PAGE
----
Theiling Online    Sitemap    Conlang Mailing List HQ   

Polysynthesis (was To Doug Ball... and Thanks Ferko...)

From:Doug Ball <db001i@...>
Date:Sunday, October 14, 2001, 5:34
Matt33 wrote:
> Grateful for the Navajo example you gave, but my > terminal will not allow me to view some of the > characters so it was hard to follow.
In the Navajo examples, I sent the characters you didn't see were {a}'s with acute accents on them (á), which in Navajo orthography represent a vowel with high tone. It wasn't terribly important to the example, so I'll re-post the example without the accents: Nshiit'aazh ni-s-iid-'aazh TERMINATIVE-PREFECTIVE-1.DUAL.Subj-two.walk.PERFECTIVE 'We two went'
>> However, Vya:a:h might be agglutinative, which is >> close to polysynthetic, but not quite the same. > > You're right that Vya:a:h is agglutinative - like > Finnish or Estonian. I'm not sure now about > polysynthetic.
In looking over your data I agree with that Vya:a:h is agglutinative; however, I would say that Vya:a:h is not polysynthetic, for reasons which I hope will become more clear from the discussion below.
> --- Frank George Valoczy <valoczy@...> wrote: >> On Sat, 13 Oct 2001, SuomenkieliMaa wrote: >>> Grateful for the Navajo example you gave, but my >>> terminal will not allow me to view some of the >>> characters so it was hard to follow. I'm guessing >>> that something like the following example would >>> exemplify this? >>> (Finnish "street") katu >>> (Finnish "of the street") kadun >>> (Finnish "in the street") kadulla >>> where the t becomes d for pronunciation. Isn't >> this >>> also the case of "muddy morpheme boundaries," or >> am I >>> way off? > >> That's just consonant gradation... > > Ok, now I understand consonant gradation, but I'm > still not clear about the "muddy morpheme boundary" > that Doug described. Is that, in fact, polysynthesis?
"Muddy morpheme boundaries" is a part of polysynthesis, but not the only part as I hope to explain below. In thinking about it more, I think that there are several factors involved in classifying a language as polysynthesis: -Lots of morphemes in a word -Words that are whole sentences -Complex words (the model for structure of words has lots of slots or positions) -Complex interaction of morphology and phonology -The presence of incorporation Not all these things are found in all languages labeled as polysynthetic, but it is my feeling that most of them would apply. Some of the above list would also apply to most agglutinative languages: lots of morphemes in a word (although I would say, based on an unscientific survey, that polysynthetic languages have more morphemes per word) words that are whole sentences (although usually fewer than a polysynthetic language), and complex words. However, it is the presence of at least one of the last two items on my list that tends to push the classification to polysynthetic. By complex interaction of morphology and phonology, I mean to include my idea of "muddy morpheme boundaries." Let me try to explain the above Navajo example a little better. The morpheme boundaries are "muddy" in that the morphemes (ni-s-iid-'aazh) given in the analysis generally don't surface as themselves, but have undergone changes to get to the surface form: ni->n, s-> sh, iid->iit', (although its hard to tell where this morpheme might begin and end in the surface form), and 'aazh-> aazh (assuming that iid changed to iit'). As you can see, the morphemes in the morphological analysis (ni-s-iid-'aazh) are lot more abstract if we could just neatly analyze the surface form (nshiit'aazh) (and have it fit with other data from the language), like one can in an agglutinative language (recall my Turkish example). Although you'll just have to take my word on it (since I should try to keep this short), this reason for abstractness derives from morphology interacting with the phonology. Most languages have some interaction between morphology and phonology, but it is generally not as complex as in Navajo. But in my experience, most polysynthetic languages do have interaction roughly on par with Navajo, hence why I think it is a marker of polysynthesis. The other marker is the presence of incorporation. First, about incorporation. Usually incorporation is where the object "incorporates" into a verb. An example of this in a language that just happens to have the same words as English: I car-drive (meaning 'I drive cars'). In the verb 'car-drive', the direct object ('cars') has become morphologically part of the verb, thus it is said to have been "incorporated" into the verb. Although this is usually found just with objects into verbs, apparently some languages go nuts with it. Chukchi, one of my favorite languages (spoken in Siberia), apparently can incorporate adjectives into nouns and adverbs into verbs, in addition to the more "usual" object-incorporation. As you might well guess, incorporation creates complex words, with lots of morphemes in them, and makes words that are equivalent to full sentences--many of the things on my list of what makes a language polysynthetic. It's not the only way to get these list entries, but since it gets some many, I also feel that incorporation's presence in language tends to lend itself to a polysynthetic label. So, hopefully this helps you better see what my idea of polysynthesis is--it certainly caused me to think more closely about it. ObConlang (for those who have braved it this far): Skerre is not polysynthetic--it is more isolating, although it's on the path that it could become polysynthetic in a couple hundred years of internal development. It was, however, agglutinative in earlier incarnations (i.e. external history versions). I have the dream of creating the Great Polysynthetic Conlang (not to be confused with the Great American Novel), and even have some sketches, but Skerre's prominent place in my heart has made further development difficult. --Doug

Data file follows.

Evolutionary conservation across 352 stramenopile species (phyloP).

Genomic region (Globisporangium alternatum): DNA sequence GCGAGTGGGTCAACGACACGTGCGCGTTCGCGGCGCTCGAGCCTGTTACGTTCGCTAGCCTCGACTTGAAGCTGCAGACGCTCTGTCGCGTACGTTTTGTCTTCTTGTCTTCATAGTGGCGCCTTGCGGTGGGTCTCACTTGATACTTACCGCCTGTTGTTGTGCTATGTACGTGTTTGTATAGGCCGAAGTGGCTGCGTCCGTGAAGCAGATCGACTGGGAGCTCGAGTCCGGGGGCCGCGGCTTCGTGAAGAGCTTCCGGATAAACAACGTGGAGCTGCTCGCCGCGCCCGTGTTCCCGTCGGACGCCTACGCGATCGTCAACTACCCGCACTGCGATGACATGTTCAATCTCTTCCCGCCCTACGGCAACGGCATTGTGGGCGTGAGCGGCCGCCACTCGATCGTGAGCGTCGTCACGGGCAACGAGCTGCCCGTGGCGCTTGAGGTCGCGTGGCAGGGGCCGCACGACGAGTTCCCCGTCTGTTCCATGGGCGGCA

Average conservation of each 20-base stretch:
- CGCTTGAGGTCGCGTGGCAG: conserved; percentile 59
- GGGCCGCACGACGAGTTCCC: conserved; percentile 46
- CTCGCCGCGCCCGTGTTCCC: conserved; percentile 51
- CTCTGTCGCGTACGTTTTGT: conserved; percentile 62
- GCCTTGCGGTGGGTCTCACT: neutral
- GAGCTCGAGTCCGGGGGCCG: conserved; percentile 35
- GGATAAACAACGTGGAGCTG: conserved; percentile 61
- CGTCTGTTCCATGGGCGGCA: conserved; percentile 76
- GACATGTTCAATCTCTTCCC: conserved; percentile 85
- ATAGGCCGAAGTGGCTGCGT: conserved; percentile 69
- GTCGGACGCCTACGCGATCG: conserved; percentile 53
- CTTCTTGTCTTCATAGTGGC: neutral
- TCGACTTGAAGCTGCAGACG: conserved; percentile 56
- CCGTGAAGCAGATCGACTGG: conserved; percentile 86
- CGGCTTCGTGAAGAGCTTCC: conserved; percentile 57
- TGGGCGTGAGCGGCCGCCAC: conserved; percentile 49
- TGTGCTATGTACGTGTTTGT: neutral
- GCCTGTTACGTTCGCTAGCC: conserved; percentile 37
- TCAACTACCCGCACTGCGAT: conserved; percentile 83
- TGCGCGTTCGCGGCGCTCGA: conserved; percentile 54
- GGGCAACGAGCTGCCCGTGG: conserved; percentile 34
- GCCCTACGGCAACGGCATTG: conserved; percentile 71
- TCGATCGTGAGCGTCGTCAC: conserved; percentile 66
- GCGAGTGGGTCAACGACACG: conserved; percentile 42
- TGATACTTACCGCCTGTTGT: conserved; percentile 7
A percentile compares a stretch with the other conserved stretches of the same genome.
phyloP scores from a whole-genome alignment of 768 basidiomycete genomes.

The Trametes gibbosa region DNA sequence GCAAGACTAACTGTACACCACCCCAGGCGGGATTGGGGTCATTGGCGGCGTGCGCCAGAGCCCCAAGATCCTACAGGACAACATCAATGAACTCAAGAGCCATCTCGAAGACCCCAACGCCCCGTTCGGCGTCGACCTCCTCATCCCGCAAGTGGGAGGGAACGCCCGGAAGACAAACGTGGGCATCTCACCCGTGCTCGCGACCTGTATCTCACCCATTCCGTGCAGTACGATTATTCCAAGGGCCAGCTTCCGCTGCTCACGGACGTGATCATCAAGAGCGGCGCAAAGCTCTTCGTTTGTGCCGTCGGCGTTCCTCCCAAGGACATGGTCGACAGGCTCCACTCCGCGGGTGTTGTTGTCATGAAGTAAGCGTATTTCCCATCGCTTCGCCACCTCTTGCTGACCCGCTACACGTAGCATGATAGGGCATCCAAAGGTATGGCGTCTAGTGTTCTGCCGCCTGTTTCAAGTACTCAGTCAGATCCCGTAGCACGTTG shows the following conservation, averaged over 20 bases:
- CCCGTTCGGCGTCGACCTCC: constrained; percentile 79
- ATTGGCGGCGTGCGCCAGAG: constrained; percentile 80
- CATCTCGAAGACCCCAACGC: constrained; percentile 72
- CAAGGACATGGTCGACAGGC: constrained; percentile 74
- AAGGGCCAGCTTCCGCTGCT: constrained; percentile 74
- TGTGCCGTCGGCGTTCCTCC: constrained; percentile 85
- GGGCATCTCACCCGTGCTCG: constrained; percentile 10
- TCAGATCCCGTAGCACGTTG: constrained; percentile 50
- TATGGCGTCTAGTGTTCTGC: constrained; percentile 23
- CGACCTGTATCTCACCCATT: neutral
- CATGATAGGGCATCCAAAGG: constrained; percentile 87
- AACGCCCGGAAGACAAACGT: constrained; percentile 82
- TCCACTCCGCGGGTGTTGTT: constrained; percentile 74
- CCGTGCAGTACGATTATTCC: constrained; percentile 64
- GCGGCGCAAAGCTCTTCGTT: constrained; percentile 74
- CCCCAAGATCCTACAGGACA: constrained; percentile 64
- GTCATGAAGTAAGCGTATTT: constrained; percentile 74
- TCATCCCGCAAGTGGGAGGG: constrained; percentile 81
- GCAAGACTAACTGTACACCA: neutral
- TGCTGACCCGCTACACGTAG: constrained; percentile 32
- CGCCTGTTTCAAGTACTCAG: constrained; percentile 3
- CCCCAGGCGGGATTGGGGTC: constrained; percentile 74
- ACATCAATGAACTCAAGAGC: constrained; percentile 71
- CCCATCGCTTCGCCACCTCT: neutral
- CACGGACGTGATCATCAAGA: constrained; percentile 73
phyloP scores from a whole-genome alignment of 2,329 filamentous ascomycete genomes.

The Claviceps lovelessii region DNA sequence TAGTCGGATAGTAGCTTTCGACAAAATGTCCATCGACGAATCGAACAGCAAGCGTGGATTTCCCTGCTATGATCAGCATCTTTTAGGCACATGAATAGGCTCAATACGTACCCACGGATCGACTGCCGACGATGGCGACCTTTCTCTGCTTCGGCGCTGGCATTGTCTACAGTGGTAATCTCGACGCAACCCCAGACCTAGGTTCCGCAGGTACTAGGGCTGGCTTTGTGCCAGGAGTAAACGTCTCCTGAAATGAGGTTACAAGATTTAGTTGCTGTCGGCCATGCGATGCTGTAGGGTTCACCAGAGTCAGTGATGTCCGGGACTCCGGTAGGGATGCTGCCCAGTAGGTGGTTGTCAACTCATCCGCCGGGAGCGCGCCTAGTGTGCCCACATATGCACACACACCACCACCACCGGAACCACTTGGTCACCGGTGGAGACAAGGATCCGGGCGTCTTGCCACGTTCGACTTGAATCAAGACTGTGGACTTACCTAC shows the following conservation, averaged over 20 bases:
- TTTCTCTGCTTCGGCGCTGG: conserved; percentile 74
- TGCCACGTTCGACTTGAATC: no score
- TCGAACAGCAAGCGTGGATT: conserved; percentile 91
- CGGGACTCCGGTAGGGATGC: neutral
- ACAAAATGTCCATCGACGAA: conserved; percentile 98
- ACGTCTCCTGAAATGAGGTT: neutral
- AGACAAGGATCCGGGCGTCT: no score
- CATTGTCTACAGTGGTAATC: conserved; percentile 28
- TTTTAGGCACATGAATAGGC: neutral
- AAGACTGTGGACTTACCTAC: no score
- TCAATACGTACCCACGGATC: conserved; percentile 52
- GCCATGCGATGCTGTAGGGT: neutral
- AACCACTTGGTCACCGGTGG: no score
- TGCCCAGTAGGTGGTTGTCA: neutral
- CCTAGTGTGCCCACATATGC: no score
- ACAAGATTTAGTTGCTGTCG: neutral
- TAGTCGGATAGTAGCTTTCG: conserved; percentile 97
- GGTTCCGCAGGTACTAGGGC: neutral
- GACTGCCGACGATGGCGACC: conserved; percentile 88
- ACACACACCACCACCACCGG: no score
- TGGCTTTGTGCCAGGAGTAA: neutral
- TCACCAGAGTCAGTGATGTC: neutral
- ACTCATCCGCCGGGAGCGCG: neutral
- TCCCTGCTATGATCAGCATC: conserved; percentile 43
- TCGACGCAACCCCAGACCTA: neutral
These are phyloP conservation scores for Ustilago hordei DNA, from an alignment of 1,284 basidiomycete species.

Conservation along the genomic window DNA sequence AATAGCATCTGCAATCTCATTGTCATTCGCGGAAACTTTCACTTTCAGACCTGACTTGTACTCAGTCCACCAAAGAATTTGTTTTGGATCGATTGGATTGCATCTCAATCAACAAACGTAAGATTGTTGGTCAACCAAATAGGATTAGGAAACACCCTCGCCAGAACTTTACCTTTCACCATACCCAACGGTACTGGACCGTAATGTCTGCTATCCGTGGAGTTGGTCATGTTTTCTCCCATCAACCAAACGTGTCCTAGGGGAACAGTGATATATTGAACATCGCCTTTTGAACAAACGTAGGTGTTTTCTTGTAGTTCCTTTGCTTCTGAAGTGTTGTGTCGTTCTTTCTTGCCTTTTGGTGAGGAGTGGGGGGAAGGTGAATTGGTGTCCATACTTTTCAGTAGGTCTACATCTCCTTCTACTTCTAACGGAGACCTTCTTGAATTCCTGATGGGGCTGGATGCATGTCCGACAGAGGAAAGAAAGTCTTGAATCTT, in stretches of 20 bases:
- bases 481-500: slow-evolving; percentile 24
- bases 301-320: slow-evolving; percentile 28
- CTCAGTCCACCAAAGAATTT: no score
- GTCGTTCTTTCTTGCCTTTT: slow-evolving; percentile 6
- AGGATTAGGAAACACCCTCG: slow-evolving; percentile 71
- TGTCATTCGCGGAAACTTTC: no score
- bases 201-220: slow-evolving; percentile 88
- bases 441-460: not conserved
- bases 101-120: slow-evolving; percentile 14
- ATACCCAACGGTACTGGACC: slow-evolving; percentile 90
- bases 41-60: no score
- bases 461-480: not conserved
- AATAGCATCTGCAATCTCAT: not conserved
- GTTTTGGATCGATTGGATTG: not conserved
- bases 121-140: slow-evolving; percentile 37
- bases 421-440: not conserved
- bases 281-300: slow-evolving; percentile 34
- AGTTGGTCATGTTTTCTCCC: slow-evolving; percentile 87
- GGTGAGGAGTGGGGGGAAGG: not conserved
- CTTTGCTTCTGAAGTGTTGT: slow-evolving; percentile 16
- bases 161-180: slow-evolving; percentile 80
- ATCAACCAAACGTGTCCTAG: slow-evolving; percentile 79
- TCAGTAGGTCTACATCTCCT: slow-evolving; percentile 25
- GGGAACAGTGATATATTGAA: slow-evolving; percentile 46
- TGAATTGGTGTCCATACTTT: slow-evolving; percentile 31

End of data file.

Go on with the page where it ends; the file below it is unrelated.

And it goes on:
SuomenkieliMaa <suomenkieli@...>